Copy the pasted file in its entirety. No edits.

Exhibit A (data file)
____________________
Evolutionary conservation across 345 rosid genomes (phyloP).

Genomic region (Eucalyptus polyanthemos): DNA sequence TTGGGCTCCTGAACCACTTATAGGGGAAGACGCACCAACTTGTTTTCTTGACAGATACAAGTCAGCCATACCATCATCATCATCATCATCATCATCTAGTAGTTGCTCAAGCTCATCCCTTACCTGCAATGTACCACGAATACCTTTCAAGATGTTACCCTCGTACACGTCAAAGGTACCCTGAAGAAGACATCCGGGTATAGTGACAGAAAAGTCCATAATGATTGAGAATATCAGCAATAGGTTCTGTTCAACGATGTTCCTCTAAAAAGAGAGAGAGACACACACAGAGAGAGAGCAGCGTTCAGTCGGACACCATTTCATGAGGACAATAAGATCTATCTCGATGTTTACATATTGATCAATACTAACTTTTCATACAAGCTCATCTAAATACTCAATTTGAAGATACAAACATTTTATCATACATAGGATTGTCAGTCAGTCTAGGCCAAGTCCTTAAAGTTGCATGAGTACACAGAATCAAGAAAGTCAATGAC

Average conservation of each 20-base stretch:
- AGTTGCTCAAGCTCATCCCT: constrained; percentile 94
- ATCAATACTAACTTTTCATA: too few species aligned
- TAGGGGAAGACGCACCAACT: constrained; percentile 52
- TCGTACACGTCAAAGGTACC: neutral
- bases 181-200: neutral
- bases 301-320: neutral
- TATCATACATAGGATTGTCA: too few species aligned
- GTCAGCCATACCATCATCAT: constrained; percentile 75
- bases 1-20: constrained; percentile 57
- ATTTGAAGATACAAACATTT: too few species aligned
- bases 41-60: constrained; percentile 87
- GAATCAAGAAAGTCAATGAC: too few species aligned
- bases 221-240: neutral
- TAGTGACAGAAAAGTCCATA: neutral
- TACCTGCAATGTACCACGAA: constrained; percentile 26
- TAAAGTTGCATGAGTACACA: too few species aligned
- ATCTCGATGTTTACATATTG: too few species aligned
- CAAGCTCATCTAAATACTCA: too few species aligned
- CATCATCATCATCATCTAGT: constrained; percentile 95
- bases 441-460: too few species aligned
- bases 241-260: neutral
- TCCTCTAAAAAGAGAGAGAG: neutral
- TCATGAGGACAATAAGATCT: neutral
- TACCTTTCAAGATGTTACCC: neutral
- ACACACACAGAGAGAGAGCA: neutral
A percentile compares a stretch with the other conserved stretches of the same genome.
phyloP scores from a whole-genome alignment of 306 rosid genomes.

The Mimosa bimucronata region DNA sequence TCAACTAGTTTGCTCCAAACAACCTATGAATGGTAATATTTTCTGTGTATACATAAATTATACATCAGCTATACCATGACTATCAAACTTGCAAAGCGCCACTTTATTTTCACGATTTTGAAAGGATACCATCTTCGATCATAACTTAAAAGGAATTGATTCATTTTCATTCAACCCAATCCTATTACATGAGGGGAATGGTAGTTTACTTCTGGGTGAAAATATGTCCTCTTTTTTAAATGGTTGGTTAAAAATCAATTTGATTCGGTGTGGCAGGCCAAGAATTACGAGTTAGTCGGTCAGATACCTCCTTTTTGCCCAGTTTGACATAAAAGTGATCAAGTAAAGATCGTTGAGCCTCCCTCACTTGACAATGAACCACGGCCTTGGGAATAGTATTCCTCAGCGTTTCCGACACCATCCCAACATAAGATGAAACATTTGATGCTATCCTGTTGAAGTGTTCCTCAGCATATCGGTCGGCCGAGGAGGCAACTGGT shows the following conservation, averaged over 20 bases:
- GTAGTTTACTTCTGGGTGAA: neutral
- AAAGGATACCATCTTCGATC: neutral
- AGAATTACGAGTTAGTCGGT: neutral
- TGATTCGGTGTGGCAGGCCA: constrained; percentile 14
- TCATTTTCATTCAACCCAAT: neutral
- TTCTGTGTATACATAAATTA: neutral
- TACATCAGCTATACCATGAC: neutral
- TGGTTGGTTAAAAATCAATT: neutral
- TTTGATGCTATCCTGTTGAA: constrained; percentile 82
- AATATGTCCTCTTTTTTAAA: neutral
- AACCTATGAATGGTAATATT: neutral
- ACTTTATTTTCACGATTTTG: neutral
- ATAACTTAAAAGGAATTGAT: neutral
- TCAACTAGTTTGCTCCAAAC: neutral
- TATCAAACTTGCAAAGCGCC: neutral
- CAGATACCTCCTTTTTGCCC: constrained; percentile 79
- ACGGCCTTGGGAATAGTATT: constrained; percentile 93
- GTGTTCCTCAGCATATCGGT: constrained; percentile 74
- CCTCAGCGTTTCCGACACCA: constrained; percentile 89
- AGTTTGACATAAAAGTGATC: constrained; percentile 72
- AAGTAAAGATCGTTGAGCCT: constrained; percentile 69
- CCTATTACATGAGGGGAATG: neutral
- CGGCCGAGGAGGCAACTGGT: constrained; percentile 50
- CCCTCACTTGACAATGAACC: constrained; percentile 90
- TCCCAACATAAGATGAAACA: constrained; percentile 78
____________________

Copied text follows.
Evolutionary conservation across 345 rosid genomes (phyloP).

Genomic region (Eucalyptus polyanthemos): DNA sequence TTGGGCTCCTGAACCACTTATAGGGGAAGACGCACCAACTTGTTTTCTTGACAGATACAAGTCAGCCATACCATCATCATCATCATCATCATCATCTAGTAGTTGCTCAAGCTCATCCCTTACCTGCAATGTACCACGAATACCTTTCAAGATGTTACCCTCGTACACGTCAAAGGTACCCTGAAGAAGACATCCGGGTATAGTGACAGAAAAGTCCATAATGATTGAGAATATCAGCAATAGGTTCTGTTCAACGATGTTCCTCTAAAAAGAGAGAGAGACACACACAGAGAGAGAGCAGCGTTCAGTCGGACACCATTTCATGAGGACAATAAGATCTATCTCGATGTTTACATATTGATCAATACTAACTTTTCATACAAGCTCATCTAAATACTCAATTTGAAGATACAAACATTTTATCATACATAGGATTGTCAGTCAGTCTAGGCCAAGTCCTTAAAGTTGCATGAGTACACAGAATCAAGAAAGTCAATGAC

Average conservation of each 20-base stretch:
- AGTTGCTCAAGCTCATCCCT: constrained; percentile 94
- ATCAATACTAACTTTTCATA: too few species aligned
- TAGGGGAAGACGCACCAACT: constrained; percentile 52
- TCGTACACGTCAAAGGTACC: neutral
- bases 181-200: neutral
- bases 301-320: neutral
- TATCATACATAGGATTGTCA: too few species aligned
- GTCAGCCATACCATCATCAT: constrained; percentile 75
- bases 1-20: constrained; percentile 57
- ATTTGAAGATACAAACATTT: too few species aligned
- bases 41-60: constrained; percentile 87
- GAATCAAGAAAGTCAATGAC: too few species aligned
- bases 221-240: neutral
- TAGTGACAGAAAAGTCCATA: neutral
- TACCTGCAATGTACCACGAA: constrained; percentile 26
- TAAAGTTGCATGAGTACACA: too few species aligned
- ATCTCGATGTTTACATATTG: too few species aligned
- CAAGCTCATCTAAATACTCA: too few species aligned
- CATCATCATCATCATCTAGT: constrained; percentile 95
- bases 441-460: too few species aligned
- bases 241-260: neutral
- TCCTCTAAAAAGAGAGAGAG: neutral
- TCATGAGGACAATAAGATCT: neutral
- TACCTTTCAAGATGTTACCC: neutral
- ACACACACAGAGAGAGAGCA: neutral
A percentile compares a stretch with the other conserved stretches of the same genome.
phyloP scores from a whole-genome alignment of 306 rosid genomes.

The Mimosa bimucronata region DNA sequence TCAACTAGTTTGCTCCAAACAACCTATGAATGGTAATATTTTCTGTGTATACATAAATTATACATCAGCTATACCATGACTATCAAACTTGCAAAGCGCCACTTTATTTTCACGATTTTGAAAGGATACCATCTTCGATCATAACTTAAAAGGAATTGATTCATTTTCATTCAACCCAATCCTATTACATGAGGGGAATGGTAGTTTACTTCTGGGTGAAAATATGTCCTCTTTTTTAAATGGTTGGTTAAAAATCAATTTGATTCGGTGTGGCAGGCCAAGAATTACGAGTTAGTCGGTCAGATACCTCCTTTTTGCCCAGTTTGACATAAAAGTGATCAAGTAAAGATCGTTGAGCCTCCCTCACTTGACAATGAACCACGGCCTTGGGAATAGTATTCCTCAGCGTTTCCGACACCATCCCAACATAAGATGAAACATTTGATGCTATCCTGTTGAAGTGTTCCTCAGCATATCGGTCGGCCGAGGAGGCAACTGGT shows the following conservation, averaged over 20 bases:
- GTAGTTTACTTCTGGGTGAA: neutral
- AAAGGATACCATCTTCGATC: neutral
- AGAATTACGAGTTAGTCGGT: neutral
- TGATTCGGTGTGGCAGGCCA: constrained; percentile 14
- TCATTTTCATTCAACCCAAT: neutral
- TTCTGTGTATACATAAATTA: neutral
- TACATCAGCTATACCATGAC: neutral
- TGGTTGGTTAAAAATCAATT: neutral
- TTTGATGCTATCCTGTTGAA: constrained; percentile 82
- AATATGTCCTCTTTTTTAAA: neutral
- AACCTATGAATGGTAATATT: neutral
- ACTTTATTTTCACGATTTTG: neutral
- ATAACTTAAAAGGAATTGAT: neutral
- TCAACTAGTTTGCTCCAAAC: neutral
- TATCAAACTTGCAAAGCGCC: neutral
- CAGATACCTCCTTTTTGCCC: constrained; percentile 79
- ACGGCCTTGGGAATAGTATT: constrained; percentile 93
- GTGTTCCTCAGCATATCGGT: constrained; percentile 74
- CCTCAGCGTTTCCGACACCA: constrained; percentile 89
- AGTTTGACATAAAAGTGATC: constrained; percentile 72
- AAGTAAAGATCGTTGAGCCT: constrained; percentile 69
- CCTATTACATGAGGGGAATG: neutral
- CGGCCGAGGAGGCAACTGGT: constrained; percentile 50
- CCCTCACTTGACAATGAACC: constrained; percentile 90
- TCCCAACATAAGATGAAACA: constrained; percentile 78